Edward Sapir > Language: An Introduction to the Study of Speech > Subject Index > Page 159
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Edward Sapir (1884–1939).  Language: An Introduction to the Study of Speech.  1921.
 

Page 159
 
not referable to another norm than the norm of their own series.
  If the speech of any member of the series could actually be made to fit into another dialect series, 2 we should have no true barriers between dialects (and languages) at all. We should merely have a continuous series of individual variations extending over the whole range of a historically unified linguistic area, and the cutting up of this large area (in some cases embracing parts of several continents) into distinct dialects and languages would be an essentially arbitrary proceeding with no warrant save that of practical convenience. But such a conception of the nature of dialectic variation does not correspond to the facts as we know them. Isolated individuals may be found who speak a compromise between two dialects of a language, and if their number and importance increases they may even end by creating a new dialectic norm of their own, a dialect in which the extreme peculiarities of the parent dialects are ironed out. In course of time the compromise dialect may absorb the parents, though more frequently these will tend to linger indefinitely as marginal forms of the enlarged dialect area. But such phenemena—and they are common enough in the history of language—are evidently quite secondary. They are closely linked with such social developments as the rise of nationality, the formation of literatures that aim to have more than a local appeal, the movement of rural populations into the cities, and all those other tendencies that break up the intense localism that unsophisticated man has always found natural.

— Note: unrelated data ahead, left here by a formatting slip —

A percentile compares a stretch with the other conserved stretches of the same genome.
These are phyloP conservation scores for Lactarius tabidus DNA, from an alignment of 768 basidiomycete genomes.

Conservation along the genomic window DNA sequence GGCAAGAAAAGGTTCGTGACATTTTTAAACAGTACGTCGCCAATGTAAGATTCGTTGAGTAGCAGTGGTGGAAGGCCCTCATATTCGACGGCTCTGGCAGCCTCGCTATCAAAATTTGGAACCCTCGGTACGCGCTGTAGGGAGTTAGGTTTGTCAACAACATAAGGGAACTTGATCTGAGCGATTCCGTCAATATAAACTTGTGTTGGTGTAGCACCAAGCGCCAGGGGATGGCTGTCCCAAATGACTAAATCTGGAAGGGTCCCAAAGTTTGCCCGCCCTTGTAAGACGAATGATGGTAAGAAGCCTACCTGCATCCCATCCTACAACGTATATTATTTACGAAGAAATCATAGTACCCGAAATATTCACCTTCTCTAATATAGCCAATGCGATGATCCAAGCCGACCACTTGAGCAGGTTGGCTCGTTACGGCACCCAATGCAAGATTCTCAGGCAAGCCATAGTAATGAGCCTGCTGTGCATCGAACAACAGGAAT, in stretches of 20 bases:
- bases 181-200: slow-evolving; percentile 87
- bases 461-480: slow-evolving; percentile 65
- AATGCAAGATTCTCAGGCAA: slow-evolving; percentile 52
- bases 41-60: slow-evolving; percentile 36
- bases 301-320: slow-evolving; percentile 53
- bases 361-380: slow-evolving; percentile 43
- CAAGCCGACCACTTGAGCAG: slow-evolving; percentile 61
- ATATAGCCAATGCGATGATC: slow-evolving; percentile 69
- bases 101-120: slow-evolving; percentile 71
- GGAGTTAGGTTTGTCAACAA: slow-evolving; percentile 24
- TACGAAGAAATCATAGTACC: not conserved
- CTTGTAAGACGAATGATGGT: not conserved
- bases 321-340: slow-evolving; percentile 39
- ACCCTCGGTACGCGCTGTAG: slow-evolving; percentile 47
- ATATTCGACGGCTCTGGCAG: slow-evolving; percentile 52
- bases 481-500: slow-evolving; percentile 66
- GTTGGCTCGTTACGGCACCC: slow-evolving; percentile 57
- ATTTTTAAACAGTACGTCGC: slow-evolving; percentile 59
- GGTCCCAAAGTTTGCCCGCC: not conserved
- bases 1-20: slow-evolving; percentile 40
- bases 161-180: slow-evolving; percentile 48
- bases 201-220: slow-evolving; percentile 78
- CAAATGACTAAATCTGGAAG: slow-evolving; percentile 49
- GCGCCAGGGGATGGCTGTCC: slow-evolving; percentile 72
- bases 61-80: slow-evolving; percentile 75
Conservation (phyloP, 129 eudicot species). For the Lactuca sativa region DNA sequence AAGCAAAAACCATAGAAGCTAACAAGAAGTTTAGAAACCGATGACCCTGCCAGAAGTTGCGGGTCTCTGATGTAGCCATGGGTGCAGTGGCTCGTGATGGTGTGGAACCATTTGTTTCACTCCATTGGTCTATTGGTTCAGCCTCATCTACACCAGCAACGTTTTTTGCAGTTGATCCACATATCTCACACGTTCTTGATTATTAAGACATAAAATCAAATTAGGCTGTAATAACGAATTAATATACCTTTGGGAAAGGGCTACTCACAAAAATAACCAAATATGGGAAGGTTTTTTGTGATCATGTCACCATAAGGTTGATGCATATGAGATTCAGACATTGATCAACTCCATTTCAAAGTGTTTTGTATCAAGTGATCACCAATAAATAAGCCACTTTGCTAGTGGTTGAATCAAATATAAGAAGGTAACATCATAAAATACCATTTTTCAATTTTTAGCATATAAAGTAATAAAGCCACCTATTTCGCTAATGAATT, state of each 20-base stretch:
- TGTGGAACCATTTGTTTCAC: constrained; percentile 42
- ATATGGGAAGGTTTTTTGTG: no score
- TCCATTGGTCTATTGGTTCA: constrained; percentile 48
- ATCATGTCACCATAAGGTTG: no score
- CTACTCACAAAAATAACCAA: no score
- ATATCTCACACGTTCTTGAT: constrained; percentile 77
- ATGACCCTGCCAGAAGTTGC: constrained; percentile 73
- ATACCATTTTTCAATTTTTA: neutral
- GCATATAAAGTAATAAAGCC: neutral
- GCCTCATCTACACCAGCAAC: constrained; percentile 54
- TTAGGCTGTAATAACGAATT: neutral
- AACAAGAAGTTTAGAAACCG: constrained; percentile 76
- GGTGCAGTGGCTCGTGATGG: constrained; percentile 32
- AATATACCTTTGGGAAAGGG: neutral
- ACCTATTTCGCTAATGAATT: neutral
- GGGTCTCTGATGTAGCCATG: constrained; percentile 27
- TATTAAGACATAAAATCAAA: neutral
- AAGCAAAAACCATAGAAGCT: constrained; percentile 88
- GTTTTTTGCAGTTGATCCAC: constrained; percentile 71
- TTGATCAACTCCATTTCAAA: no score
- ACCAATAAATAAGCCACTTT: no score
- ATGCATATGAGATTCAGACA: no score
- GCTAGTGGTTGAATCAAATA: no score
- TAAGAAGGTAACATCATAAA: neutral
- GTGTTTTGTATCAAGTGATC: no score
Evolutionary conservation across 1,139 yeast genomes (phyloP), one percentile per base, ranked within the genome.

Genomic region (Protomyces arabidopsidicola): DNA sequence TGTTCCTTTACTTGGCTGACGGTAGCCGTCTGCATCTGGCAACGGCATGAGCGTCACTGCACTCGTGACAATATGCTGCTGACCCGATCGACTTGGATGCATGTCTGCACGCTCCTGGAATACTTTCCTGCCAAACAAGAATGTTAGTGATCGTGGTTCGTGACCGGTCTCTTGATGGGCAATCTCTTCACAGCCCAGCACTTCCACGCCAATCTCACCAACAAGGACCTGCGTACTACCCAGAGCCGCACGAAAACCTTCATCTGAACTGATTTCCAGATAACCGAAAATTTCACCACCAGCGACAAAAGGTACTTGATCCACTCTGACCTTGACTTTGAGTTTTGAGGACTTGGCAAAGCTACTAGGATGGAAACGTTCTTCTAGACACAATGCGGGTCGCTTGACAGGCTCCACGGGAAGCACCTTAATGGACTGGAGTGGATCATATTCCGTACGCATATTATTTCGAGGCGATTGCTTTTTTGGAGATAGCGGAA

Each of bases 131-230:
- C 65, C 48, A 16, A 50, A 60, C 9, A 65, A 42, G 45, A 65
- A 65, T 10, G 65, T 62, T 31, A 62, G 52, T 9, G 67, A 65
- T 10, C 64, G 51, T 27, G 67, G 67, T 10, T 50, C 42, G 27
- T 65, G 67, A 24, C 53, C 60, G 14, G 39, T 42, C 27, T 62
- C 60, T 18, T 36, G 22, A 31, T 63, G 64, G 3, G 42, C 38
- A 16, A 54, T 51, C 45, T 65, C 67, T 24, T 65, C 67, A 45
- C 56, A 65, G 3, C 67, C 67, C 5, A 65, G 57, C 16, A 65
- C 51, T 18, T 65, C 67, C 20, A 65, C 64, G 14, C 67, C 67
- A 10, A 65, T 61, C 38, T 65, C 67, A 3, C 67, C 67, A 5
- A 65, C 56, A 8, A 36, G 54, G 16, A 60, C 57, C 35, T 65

Note 2.  Observe that we are speaking of an individual’s speech as a whole. It is not a question of isolating some particular peculiarity of pronunciation or usage and noting its resemblance to or identity with a feature in another dialect. [back]

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